At the beginning of 2023, the top 10 stocks made up 24.89% and the top 5 made up 17.78%. By the end of the year, the top 10 stocks made up 30.85%, and the top 5 made up 22.57%. This created a problem when it comes to the performance of the index, as more than a fifth of the entire index is controlled by 1% of the total number of companies in the index. To illustrate that point further — and if you’re a client of ours, you’ve already heard this – the top 7 stocks in the index made up for over 60% of the total gains in the index for 2023. So while the S&P 500 can be a good gauge of the United States stock market as a whole, there are times where it can be very skewed.
Moving on to the Dow Jones Industrial Average, more simply the Dow, which is made up of 30 stocks in various industries. It is a price weighted index, and the components are selected based upon their contribution to the industry they represent as a whole, and that industry’s contribution to the current trend of the broader US economy. Since it’s inception in 1896 the Dow has become thought of as a proxy for the health of the broader US economy, and remains one of the most watched market indexes in the world. While there is still merit to this index as a representation of the economy, it also has it’s limitations.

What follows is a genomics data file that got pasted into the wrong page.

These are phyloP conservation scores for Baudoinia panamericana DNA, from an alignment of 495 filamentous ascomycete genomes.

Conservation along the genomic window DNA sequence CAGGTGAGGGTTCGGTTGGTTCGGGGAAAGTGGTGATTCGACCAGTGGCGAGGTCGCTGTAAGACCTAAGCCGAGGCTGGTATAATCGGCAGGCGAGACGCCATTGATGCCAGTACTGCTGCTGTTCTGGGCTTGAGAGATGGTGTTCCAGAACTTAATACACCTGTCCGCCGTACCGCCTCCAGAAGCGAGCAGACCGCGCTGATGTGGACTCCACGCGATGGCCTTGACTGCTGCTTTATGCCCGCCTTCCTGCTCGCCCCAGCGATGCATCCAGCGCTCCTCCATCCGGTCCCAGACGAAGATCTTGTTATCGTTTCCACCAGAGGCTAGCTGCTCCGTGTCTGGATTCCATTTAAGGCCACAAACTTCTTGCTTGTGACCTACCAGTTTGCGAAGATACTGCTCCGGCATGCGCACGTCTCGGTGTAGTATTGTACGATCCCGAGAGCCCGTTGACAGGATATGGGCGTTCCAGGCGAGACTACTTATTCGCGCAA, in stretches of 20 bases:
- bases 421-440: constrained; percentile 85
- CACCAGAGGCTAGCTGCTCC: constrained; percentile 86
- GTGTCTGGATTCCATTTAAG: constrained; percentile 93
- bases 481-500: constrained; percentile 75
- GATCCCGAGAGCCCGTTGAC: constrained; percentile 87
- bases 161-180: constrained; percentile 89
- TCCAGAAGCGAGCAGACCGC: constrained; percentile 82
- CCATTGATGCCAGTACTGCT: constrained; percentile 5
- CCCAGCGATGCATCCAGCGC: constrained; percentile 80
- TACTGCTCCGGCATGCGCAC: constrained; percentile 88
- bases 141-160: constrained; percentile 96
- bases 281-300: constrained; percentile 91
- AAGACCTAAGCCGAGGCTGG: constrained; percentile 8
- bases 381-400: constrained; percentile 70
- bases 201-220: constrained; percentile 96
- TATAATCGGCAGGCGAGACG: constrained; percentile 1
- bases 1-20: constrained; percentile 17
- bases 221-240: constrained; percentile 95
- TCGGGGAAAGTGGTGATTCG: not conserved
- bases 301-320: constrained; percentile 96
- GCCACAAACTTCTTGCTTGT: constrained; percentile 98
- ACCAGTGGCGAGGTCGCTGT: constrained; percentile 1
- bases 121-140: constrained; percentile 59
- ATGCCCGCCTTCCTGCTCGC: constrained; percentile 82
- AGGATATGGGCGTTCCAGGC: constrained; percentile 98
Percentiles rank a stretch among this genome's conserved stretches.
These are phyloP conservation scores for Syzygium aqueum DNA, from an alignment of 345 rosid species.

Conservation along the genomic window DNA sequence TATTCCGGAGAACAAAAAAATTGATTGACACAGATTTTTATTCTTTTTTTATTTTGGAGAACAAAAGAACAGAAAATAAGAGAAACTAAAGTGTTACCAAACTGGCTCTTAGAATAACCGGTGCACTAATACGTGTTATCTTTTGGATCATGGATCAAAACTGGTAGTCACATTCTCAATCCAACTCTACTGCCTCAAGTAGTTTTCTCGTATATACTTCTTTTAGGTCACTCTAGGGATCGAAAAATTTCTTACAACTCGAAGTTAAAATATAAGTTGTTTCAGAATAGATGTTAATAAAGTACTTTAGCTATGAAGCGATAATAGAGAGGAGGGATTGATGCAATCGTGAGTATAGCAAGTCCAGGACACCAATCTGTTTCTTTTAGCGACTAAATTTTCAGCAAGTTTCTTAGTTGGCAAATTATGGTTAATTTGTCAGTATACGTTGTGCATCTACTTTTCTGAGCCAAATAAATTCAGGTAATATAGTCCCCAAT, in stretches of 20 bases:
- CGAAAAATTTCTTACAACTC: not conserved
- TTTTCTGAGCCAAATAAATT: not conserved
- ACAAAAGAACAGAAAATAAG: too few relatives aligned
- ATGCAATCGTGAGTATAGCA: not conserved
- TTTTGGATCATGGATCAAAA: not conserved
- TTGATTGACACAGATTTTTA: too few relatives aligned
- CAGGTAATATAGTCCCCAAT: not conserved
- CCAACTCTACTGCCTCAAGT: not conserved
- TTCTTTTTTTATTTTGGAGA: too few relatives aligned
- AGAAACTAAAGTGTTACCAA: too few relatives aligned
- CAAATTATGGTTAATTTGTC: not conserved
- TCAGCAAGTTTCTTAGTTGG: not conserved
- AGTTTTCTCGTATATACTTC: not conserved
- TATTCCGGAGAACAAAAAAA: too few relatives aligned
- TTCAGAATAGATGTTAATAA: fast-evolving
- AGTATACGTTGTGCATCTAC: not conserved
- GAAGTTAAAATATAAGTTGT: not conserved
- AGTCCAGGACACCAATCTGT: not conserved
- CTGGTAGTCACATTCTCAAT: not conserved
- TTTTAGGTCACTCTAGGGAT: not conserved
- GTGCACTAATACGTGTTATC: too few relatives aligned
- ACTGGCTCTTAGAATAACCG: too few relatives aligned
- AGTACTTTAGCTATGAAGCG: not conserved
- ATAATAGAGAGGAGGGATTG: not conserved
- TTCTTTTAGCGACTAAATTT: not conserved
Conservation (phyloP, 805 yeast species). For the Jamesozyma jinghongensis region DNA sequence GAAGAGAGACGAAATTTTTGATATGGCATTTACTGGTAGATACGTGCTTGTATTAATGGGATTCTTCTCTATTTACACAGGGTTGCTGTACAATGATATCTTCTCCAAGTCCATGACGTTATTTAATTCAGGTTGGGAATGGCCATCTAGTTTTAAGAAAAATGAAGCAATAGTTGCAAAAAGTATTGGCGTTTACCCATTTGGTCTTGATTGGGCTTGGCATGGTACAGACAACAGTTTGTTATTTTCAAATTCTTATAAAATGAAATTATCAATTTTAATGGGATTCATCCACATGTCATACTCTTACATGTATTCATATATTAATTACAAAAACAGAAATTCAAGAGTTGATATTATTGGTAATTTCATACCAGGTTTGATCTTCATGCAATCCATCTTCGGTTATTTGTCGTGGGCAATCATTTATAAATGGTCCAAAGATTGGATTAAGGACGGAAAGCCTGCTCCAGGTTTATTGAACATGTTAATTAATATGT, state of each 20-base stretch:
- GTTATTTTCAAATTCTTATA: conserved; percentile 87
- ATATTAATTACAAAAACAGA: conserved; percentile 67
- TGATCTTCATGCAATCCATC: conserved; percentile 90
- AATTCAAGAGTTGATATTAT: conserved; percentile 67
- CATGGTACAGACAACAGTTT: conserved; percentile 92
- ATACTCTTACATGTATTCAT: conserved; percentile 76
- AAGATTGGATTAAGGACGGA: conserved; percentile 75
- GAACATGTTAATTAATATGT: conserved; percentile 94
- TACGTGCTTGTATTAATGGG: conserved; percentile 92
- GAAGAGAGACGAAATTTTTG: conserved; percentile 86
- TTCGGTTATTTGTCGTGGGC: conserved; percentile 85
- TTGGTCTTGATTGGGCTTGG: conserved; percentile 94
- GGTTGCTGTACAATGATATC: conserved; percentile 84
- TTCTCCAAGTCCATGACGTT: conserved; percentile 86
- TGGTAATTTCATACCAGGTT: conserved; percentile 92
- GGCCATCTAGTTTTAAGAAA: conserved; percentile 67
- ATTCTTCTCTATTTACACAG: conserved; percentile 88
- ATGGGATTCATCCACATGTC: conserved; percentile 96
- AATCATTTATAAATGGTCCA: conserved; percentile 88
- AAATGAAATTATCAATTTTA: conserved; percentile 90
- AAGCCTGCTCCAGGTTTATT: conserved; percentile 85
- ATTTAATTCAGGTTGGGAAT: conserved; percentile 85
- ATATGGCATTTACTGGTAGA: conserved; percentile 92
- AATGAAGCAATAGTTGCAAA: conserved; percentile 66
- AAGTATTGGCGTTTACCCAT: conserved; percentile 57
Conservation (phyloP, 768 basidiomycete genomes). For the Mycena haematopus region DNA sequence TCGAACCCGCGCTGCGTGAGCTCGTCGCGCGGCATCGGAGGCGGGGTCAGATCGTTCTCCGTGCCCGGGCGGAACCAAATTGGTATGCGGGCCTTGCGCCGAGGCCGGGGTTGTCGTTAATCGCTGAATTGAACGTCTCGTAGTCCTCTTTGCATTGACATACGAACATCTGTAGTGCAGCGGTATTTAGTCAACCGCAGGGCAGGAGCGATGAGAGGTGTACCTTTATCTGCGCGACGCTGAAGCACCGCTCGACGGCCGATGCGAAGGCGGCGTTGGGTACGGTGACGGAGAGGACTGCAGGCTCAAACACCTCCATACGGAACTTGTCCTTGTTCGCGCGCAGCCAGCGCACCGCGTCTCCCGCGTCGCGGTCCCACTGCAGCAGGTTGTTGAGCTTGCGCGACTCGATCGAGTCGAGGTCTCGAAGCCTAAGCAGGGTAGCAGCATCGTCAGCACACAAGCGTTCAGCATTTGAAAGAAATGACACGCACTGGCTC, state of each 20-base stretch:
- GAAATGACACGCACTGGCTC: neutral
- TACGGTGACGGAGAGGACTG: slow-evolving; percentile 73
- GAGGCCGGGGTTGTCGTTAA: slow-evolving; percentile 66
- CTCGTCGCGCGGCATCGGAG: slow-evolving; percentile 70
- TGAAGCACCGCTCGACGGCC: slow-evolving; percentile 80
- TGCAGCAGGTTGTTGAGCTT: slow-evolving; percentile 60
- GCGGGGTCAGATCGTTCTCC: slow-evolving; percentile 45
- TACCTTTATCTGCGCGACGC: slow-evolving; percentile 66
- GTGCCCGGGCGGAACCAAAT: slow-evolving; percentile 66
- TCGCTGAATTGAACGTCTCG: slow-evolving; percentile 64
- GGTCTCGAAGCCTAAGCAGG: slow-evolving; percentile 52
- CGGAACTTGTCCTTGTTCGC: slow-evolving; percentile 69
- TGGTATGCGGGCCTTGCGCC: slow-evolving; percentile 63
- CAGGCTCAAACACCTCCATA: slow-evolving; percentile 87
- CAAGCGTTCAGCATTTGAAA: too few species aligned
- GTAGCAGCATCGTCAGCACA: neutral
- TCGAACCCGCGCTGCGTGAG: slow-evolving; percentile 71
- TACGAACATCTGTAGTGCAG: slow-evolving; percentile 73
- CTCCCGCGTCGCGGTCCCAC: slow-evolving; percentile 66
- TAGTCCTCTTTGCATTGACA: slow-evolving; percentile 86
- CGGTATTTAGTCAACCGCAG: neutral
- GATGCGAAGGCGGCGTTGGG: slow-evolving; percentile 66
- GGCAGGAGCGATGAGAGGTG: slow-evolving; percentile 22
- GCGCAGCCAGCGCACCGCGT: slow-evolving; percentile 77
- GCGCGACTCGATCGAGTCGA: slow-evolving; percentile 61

First off, the Dow is made up of only 30 stocks. With a US investing universe of around 4000 stocks, an index that represents just 30 stocks doesn’t really show the whole picture. Second, the Dow price weighted index, which means that the size of a company has no bearing on it’s weight within the index, only the price per share does. The companies in the Dow are all very large companies with solid balance sheets, but the difference in the market capitalization of each of the companies can be large. For example, both Microsoft and Home Depot are in the Dow, and each comprises around 6.50% of the index. However, Home Depot has a market capitalization of $360 billion, and Microsoft has a market capitalization of $2.96 trillion. This means that a $1 move in the per share price of Microsoft has a significantly larger impact than a $1 move per share of Home Depot.
Aside from stock indexes, there are also bond market indexes. The most widely used is the Barclays Aggregate Bond Index, known familiarly as the Agg. The Agg is a market capitalization weighted index that is made up of a variety of US based bonds ranging from US Treasuries, to corporate bonds, to mortgage backed bonds, etc. Aside from being US bonds, selection criteria includes a requirement that the bonds are investment grade, at least one year from maturity, and are fixed rate. The Agg is meant to be a representation of the US bond market as a whole, and most of the time it does a good job of representing that market. Like all of the other indexes discussed though, there are situations where it will fall short.